The aim of this study was, firstly, to analyze the histopathological characteristics of placentas in women with uneventful pregnancies and affected by COVID-19 at the time of delivery; and secondly, to correlate histological findings to maternal and neonatal characteristics. In our single-center prospective observational study, 46 placentas from term uncomplicated singleton pregnancies of patients with a documented SARS-CoV-2 infection at the time of delivery underwent histological examination. Despite a normal feto-maternal outcome, most of the placentas (82.6%) presented signs of maternal vascular malperfusion, while features of fetal vascular malperfusion were found in 54% of cases. No correlation was detected between maternal and neonatal characteristics and the severity of blood circulation disease, and abnormal findings were also described in asymptomatic patients. Moreover, we did not find any maternal symptoms or clinical details allowing for the prediction of abnormal placental findings in pregnancy complicated by COVID-19 infection. Our results suggest that SARS-CoV-2 infection during pregnancy could lead to acute placental dysfunction.

3.
Annali dell'Istituto Superiore di Sanita ; 57(4):272-285, 2021.
Article in English | ProQuest Central | ID: covidwho-1733123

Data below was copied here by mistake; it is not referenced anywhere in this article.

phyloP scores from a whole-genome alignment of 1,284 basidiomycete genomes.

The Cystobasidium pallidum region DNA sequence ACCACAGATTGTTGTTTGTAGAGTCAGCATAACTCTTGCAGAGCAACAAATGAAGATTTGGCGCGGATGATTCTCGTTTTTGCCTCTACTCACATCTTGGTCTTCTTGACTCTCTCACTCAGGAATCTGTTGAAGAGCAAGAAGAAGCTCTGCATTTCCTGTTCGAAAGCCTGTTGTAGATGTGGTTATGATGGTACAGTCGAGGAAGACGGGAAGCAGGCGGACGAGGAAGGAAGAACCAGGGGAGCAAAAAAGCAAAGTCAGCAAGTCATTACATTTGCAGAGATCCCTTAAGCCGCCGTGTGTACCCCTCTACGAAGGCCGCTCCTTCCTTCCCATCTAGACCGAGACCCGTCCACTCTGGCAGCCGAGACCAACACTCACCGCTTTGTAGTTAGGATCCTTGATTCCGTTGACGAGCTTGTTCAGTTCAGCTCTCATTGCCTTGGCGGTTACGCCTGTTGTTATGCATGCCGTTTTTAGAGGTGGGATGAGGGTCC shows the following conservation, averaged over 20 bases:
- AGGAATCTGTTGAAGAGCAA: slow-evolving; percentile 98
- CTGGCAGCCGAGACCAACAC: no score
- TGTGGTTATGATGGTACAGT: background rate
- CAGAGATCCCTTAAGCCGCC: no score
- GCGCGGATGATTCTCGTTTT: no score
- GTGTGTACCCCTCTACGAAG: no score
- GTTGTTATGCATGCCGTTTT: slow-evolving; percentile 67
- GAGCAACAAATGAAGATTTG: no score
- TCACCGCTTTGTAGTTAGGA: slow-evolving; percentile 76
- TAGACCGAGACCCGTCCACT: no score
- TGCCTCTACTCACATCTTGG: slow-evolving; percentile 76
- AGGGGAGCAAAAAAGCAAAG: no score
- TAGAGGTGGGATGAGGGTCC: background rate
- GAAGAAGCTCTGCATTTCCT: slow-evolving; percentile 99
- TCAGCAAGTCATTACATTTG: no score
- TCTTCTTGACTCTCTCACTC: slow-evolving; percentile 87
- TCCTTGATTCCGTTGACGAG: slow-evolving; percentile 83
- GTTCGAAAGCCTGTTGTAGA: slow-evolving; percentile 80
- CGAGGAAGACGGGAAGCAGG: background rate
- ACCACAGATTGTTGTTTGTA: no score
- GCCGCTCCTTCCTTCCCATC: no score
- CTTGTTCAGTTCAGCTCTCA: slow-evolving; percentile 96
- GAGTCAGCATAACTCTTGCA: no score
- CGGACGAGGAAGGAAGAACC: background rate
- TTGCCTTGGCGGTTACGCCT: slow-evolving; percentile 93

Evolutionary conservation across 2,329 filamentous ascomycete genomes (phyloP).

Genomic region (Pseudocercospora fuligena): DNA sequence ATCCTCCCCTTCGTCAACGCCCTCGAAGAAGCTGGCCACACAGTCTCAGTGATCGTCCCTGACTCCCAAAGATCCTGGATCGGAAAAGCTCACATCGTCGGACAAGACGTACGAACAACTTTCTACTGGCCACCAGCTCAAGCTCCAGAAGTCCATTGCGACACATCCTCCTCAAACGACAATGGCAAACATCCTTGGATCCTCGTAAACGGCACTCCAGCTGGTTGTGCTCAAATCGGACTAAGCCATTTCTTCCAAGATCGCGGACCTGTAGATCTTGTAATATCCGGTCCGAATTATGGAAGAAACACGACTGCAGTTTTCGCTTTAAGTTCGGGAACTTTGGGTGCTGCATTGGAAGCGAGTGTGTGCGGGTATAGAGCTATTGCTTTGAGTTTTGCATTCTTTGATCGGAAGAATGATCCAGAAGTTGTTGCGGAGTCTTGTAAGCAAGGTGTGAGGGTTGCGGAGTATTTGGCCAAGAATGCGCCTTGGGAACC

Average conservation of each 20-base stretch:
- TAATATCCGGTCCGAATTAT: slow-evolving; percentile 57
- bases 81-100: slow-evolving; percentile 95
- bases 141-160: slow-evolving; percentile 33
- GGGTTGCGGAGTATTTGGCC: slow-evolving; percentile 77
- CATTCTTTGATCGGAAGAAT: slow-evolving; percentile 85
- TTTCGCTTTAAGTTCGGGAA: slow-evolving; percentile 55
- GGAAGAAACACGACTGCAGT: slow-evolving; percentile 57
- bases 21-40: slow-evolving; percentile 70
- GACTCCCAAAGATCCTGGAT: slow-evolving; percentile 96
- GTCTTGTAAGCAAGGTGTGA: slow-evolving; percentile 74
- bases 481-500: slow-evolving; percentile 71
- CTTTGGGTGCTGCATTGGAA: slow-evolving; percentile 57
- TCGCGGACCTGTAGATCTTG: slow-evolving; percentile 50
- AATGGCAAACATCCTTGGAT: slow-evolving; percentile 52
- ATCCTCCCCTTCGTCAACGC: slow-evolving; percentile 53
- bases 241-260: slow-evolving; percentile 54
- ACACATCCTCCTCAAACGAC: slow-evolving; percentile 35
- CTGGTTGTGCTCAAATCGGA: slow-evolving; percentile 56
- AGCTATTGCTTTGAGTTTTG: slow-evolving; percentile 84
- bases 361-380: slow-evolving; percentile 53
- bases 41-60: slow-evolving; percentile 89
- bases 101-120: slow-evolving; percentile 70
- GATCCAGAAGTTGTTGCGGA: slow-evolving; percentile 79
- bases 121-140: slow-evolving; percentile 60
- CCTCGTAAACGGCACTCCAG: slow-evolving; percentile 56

ABSTRACT

Introduction. This study aimed to estimate the incidence of SARS-CoV-2 infection among pregnant women during the first pandemic wave in Italy, and to describe COVID-19 disease characteristics and maternal and perinatal outcomes. Materials and methods. National population-based prospective cohort study collecting information on women with SARS-CoV-2 diagnosis, confirmed within 7 days from hospital admission. Results. The national SARS-CoV-2 rate was 6.04 per 1,000 births (95% CI 5.62-6.49) among pregnant women and 7.54 (95% CI 7.47-7.61) among women in reproductive age. 72.1% of the cohort developed mild COVID-19 disease without pneumonia nor need for ventilatory support. Severe disease was significantly associated with women’s previous comorbidities (OR 2.55;95% CI 0.98-6.90), obesity (OR 4.76;95% CI 1.79-12.66) and citizenship from High Migration Pressure Countries (OR 3.43;95% CI 1.27-9.25). Conclusions. During the first pandemic wave in Italy, the SARS-CoV-2 rate among pregnant women was lower compared to that detected among women of reproductive age, and risks of severe COVID-19 disease and adverse maternal and perinatal outcomes were rare.